Neil Young Harvest
|You Save:||$3.48 (10% Off)|
Available: Usually ships in 1-3 business days
Vinyl LP Details
- Released: January 17, 2011
- Originally Released: 2011
- Label: Reprise Records
Description by OLDIES.com:
A Classic Neil Young Album. Mastered from the original analog master tapes.
Rolling Stone"The sound, on tracks like 'Old Man' and 'The Needle and the Damage Done,' was Americana stripped down and rebuilt with every jagged edge exposed."
Rolling Stone - 12/11/03, p.114Ranked #78 in Rolling Stone's "500 Greatest Albums Of All Time" - "...Americana - steel, guitar, slide guitar, banjo - stripped down and rebuilt with every jagged edge exposed..."
Q - 7/00, p.141Included in Q's "The Best Male Angst Albums Of All Time" - "...The showcase for [his] most affecting artistic devices..."
Mojo (Publisher) - 11/01, p.150"...If he was laid-back at this time it was simply because spinal surgery had made him literally so..."
NME (Magazine) - 10/2/93, p.29Ranked #60 in NME's list of the 'Greatest Albums Of All Time.'
NME (Magazine) - 9/18/93, p.19Ranked #22 in NME's list of the 'Greatest Albums Of The '70s.'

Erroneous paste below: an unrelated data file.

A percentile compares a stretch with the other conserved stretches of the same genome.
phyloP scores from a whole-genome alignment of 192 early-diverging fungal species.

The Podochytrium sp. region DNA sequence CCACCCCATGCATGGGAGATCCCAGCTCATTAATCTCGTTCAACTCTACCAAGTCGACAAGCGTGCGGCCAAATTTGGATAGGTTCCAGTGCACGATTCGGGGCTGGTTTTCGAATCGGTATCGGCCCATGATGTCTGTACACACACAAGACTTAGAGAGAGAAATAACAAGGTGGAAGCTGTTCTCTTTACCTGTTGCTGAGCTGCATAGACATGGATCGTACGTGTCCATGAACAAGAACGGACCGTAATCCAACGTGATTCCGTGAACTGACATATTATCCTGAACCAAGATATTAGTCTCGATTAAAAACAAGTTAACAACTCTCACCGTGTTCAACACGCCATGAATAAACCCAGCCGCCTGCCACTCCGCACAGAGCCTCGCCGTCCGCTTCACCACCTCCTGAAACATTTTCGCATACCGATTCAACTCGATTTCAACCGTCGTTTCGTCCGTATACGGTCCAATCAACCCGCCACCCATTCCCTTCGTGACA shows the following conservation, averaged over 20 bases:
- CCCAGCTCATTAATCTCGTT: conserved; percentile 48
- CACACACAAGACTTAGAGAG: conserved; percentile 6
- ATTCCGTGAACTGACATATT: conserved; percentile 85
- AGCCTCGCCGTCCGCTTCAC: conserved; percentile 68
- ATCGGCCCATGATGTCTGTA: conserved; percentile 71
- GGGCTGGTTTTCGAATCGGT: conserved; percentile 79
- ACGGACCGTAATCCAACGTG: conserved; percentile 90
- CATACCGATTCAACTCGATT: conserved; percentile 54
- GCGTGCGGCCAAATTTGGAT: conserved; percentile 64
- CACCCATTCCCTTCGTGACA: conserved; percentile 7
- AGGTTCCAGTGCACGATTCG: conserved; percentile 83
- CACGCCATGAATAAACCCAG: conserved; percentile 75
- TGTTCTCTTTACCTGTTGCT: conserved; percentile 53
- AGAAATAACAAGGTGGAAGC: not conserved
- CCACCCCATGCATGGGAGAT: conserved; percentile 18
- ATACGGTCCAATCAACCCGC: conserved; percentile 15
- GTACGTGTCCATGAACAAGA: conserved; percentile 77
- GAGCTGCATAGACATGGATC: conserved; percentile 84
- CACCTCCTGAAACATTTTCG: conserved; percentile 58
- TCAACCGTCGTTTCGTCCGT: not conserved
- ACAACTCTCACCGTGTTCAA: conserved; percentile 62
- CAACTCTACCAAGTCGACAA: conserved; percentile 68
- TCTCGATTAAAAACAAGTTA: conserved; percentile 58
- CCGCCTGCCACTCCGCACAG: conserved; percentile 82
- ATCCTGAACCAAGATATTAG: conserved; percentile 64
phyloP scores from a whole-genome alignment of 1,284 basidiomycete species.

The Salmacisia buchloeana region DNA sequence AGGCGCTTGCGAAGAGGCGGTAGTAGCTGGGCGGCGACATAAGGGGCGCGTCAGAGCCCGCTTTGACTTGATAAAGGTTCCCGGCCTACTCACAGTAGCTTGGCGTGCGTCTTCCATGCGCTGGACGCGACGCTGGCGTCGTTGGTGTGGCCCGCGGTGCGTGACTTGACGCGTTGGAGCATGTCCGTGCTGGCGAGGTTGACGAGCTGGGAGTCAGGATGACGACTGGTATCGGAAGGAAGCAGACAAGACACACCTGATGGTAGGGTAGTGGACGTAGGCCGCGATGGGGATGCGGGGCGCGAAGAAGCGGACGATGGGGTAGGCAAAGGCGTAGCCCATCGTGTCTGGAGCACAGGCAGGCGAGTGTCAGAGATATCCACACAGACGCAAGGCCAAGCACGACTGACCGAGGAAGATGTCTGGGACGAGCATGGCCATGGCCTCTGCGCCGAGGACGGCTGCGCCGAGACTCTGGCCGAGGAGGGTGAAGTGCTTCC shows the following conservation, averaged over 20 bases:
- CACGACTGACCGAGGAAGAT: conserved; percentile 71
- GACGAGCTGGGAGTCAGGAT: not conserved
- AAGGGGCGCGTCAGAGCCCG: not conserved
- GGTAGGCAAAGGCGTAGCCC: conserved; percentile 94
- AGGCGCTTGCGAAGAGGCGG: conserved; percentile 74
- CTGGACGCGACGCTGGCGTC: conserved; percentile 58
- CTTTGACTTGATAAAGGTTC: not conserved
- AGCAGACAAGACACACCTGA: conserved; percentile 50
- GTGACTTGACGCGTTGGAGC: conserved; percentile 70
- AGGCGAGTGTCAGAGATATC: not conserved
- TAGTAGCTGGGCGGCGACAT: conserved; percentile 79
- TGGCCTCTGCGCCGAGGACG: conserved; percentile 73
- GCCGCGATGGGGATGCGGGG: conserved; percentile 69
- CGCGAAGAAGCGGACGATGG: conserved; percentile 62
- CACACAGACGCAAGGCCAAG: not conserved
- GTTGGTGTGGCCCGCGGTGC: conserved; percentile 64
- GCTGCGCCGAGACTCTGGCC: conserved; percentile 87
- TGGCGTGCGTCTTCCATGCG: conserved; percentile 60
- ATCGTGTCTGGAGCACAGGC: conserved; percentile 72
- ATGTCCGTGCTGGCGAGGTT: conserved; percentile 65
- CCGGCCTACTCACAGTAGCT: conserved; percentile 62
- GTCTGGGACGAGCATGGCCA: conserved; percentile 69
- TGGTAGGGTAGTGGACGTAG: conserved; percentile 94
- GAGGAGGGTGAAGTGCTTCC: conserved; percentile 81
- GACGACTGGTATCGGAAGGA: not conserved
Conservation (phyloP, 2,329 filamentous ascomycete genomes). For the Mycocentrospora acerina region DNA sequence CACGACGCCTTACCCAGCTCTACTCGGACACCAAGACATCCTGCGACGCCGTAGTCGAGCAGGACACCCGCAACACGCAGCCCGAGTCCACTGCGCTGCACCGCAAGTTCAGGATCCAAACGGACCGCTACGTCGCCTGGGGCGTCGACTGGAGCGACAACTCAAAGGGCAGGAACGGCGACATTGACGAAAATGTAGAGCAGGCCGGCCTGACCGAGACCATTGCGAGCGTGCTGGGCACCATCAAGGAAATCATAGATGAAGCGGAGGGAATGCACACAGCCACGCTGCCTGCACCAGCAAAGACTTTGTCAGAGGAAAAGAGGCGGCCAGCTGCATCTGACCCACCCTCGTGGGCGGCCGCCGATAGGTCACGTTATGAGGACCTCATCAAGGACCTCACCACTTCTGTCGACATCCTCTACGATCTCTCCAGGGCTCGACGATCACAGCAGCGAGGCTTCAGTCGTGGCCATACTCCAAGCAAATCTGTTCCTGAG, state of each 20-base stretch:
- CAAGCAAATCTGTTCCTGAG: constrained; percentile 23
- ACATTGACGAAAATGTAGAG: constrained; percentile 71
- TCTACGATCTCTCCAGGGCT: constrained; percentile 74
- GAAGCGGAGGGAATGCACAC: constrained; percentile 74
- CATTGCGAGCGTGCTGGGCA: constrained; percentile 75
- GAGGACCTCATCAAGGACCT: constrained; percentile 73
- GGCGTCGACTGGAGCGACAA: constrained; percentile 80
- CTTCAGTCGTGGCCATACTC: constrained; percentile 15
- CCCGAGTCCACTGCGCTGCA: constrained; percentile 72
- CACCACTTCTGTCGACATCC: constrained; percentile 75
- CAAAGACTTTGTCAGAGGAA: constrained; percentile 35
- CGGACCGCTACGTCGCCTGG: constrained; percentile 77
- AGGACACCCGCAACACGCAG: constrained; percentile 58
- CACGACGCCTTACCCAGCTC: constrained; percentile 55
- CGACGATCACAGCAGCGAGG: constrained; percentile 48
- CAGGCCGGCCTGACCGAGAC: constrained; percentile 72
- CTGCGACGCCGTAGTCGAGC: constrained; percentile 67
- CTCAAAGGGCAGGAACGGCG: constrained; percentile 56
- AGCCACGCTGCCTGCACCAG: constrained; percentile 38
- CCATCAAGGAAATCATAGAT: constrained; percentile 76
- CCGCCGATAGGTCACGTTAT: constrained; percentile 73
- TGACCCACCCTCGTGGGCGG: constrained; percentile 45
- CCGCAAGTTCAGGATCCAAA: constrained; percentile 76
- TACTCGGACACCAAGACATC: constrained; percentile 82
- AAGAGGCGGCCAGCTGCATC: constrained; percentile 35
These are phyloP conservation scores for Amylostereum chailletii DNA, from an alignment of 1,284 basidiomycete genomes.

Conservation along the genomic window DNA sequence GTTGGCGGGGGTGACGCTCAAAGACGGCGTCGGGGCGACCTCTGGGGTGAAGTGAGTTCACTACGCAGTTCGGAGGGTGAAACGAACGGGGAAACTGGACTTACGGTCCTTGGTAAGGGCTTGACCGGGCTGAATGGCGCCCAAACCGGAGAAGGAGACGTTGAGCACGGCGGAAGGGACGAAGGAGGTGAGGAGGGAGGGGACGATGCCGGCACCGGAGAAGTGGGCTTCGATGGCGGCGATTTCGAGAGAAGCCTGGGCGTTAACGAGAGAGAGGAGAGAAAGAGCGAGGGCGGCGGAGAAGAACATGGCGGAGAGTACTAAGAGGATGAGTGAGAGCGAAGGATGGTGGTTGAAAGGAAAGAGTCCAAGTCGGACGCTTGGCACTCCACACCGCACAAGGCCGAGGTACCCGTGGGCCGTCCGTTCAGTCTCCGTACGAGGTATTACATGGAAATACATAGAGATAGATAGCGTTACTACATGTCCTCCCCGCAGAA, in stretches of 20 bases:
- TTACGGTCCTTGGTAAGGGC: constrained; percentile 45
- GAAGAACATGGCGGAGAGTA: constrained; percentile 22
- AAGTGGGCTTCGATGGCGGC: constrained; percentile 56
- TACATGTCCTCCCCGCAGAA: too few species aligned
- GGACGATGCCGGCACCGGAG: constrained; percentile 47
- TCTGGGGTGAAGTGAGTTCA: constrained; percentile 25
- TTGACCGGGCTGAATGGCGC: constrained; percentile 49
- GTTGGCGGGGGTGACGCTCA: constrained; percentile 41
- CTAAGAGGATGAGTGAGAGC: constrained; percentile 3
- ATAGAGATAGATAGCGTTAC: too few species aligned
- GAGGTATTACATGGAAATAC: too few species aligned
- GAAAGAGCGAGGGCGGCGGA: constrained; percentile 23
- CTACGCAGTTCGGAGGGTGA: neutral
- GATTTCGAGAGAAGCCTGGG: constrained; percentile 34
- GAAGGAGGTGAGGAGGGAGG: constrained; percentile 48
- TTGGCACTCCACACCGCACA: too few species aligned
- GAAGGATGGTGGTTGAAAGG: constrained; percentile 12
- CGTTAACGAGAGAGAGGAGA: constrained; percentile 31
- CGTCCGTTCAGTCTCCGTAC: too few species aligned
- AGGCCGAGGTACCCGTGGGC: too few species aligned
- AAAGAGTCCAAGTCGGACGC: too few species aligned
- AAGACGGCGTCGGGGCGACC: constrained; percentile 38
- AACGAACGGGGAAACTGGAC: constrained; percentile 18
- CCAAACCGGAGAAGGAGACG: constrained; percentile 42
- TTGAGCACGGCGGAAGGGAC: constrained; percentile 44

- 1.Out on the Weekend
- 3.A Man Needs a Maid
- 4.Heart of Gold
- 5.Are You Ready for the Country?
- 6.Old Man
- 7.There's a World
- 9.The Needle and the Damage Done [Live]
- 10.Words (Between the Lines of Age)
Recognized as one of Young's (and hence one of rock & roll's) finest albums, HARVEST put the singer on the mainstream map with the mega-hit "Heart of Gold," which defined a soft folk-rock style frequently revisited by lesser artists throughout the 1970s. It also features some of his darker compositions, like the entropy-obsessed "Old Man" and the junkie eulogy, "The Needle and the Damage Done," one of Young's most haunting and compelling songs.
Deceptively laid-back-sounding country-rock plaints like "Out on the Weekend" and the title cut caress the ear unassumingly, pulling you into the more ominous subtext that is present even in the rollicking "Are You Ready for the Country." As always, Young has an ear for contrasts, laying down heavy rock ("Alabama") beside his balladry, and even employing the London Symphony Orchestra on the excellent confessional "A Man Needs a Maid." Due to back troubles, Young recorded much of this material while wearing a brace, a fact that seems audible in the tension and unease that underlies the friendly, acoustic surface of this superb release.